© Getty ImagesOver 100,000 people in Poland have been left without power as the country battles with a paralysing blanket of snow that also brought chaos to its transport system.
Heavy snow falls dumped as much as 10 inches across the country on Sunday, and more is forecast for Monday as an unusually prolonged winter maintains a severe grip over the Central European country.

In an Easter address to Poland Bronislaw Komorowski, the Polish president, described the weather as a bad "April Fool's Day joke".

Engineers from electricity companies struggled to restore power to towns and homes after the weight of snow brought power lines down and caused tree branches to snap and bring more lines down. The worst affected regions were to the east and south of Warsaw where as many as 80,000 people were left without power.

Dorota Gajewska, a spokeswoman for the PGE Dystrybucja, the local power company, described the situation as "serious" and said that many homes will remain without electricity at least until Monday night.

The weather also took its toll on Poland's airports with hundreds of flights either cancelled or delayed.

Poland's roads authority reported that driving conditions across the country remained difficult despite the deployment of over 1,100 snow ploughs. Sixteen people were killed in traffic accidents over the Easter weekend and 232 left injured.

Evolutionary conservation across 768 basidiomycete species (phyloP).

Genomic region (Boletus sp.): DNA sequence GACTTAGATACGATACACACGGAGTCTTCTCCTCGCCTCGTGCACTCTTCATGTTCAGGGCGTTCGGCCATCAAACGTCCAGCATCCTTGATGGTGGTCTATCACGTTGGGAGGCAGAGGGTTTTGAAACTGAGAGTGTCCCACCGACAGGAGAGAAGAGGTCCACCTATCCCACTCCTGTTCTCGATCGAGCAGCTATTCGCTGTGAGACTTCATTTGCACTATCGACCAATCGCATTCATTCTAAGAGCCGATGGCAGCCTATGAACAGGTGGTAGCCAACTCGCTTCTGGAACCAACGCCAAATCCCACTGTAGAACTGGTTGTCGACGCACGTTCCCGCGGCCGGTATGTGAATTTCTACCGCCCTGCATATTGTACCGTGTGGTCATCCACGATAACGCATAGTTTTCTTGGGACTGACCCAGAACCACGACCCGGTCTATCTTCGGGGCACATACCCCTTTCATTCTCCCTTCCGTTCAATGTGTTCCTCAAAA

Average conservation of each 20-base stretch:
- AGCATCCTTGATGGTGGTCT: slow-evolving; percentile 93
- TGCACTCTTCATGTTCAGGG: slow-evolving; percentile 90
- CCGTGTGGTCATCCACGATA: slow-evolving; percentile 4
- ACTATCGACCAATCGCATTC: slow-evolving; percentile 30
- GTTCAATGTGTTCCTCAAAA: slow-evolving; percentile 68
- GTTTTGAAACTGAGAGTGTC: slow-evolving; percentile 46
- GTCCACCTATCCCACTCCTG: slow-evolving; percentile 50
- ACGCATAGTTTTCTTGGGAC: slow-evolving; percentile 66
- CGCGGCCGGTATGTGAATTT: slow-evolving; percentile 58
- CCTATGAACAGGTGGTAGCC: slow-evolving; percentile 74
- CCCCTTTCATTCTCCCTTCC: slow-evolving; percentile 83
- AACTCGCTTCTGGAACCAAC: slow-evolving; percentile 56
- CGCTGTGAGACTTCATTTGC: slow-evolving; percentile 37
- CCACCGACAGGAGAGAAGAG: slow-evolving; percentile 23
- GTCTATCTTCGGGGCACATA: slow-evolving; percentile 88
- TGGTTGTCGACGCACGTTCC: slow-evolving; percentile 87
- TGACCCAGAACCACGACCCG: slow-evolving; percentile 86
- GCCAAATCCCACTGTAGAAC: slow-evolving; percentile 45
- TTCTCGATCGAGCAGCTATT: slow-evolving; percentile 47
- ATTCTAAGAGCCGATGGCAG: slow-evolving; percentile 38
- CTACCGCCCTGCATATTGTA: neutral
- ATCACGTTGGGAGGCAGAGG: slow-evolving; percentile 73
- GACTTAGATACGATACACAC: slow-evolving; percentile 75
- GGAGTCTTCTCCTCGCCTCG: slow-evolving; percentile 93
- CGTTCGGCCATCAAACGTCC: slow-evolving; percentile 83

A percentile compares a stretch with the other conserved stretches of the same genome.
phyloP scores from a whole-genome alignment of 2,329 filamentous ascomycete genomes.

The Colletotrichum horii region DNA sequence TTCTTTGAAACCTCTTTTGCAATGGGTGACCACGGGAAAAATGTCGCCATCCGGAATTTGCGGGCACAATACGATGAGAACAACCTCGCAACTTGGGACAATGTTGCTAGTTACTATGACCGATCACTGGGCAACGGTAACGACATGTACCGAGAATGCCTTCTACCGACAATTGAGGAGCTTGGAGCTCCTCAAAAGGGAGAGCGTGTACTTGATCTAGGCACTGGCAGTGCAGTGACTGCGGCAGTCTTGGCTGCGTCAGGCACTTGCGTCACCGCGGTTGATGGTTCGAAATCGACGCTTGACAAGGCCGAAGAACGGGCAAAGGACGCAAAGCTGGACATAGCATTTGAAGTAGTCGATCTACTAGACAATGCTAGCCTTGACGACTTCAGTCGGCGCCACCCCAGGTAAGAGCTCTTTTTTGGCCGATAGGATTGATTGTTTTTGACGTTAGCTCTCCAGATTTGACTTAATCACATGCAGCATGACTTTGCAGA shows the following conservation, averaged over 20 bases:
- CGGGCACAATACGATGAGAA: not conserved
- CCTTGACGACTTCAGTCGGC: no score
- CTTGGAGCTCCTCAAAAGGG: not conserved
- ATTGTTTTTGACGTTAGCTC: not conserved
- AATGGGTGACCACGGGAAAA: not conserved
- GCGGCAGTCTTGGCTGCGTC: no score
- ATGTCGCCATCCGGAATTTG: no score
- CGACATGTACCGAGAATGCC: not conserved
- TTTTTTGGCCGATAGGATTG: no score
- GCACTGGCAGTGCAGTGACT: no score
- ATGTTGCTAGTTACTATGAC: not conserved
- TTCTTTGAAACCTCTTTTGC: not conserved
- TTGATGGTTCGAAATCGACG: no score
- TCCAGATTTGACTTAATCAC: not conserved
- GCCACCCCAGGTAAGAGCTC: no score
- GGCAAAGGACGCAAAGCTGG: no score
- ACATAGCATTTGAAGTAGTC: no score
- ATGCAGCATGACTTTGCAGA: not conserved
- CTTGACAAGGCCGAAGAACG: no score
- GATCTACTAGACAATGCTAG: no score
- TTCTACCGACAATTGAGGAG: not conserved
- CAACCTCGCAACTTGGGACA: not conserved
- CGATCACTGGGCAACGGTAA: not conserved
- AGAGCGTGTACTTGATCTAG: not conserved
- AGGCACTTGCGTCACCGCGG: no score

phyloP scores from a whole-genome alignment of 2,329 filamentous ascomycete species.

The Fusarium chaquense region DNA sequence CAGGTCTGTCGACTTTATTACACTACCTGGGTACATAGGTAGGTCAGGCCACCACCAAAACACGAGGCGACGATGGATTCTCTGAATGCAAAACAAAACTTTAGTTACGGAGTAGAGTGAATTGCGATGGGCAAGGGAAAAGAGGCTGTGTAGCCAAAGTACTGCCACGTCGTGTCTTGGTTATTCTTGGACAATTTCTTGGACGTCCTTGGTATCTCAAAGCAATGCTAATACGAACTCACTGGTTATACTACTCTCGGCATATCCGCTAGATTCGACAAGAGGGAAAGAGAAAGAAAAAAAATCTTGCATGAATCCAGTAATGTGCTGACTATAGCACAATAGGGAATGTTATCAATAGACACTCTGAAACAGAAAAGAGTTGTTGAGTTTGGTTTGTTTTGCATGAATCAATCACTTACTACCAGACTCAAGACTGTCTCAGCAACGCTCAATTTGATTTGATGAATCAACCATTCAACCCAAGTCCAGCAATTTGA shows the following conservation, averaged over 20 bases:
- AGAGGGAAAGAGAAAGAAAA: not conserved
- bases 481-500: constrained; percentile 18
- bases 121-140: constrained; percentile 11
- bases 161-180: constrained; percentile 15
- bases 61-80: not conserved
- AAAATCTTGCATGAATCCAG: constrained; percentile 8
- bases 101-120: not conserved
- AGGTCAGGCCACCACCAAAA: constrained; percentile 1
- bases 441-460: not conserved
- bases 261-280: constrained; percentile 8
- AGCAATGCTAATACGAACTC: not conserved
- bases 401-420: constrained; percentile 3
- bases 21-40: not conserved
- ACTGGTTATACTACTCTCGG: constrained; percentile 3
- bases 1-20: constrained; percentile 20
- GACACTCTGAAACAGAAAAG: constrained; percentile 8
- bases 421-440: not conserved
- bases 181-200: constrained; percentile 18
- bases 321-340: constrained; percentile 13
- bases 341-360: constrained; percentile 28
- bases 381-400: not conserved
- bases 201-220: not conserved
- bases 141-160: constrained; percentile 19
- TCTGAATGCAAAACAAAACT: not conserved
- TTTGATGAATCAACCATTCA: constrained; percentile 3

Local authorities in Poland warned that the continuing battle with winter weather was putting an intolerable strain on budgets, with the mayor of the southern town of Bytom proposing that they might have to follow the "Scandinavian example" and leave some roads covered in snow.

The blizzard conditions stretched into the neighbouring Czech and Slovak republics where snow falls up to 15 inches deep in mountain regions blocked roads and cast an icy blanket over attempts to celebrate Easter.

Further south in Hungary melting snow coupled with rain made rivers in the west of the country burst their banks. The Hungarian armed forces helped evacuate 20,000 people as over 296,000 acres of land near Lake Balaton disappeared under flood waters.

Local farmers reported that the combination of snow, frost and floods will result in "huge losses".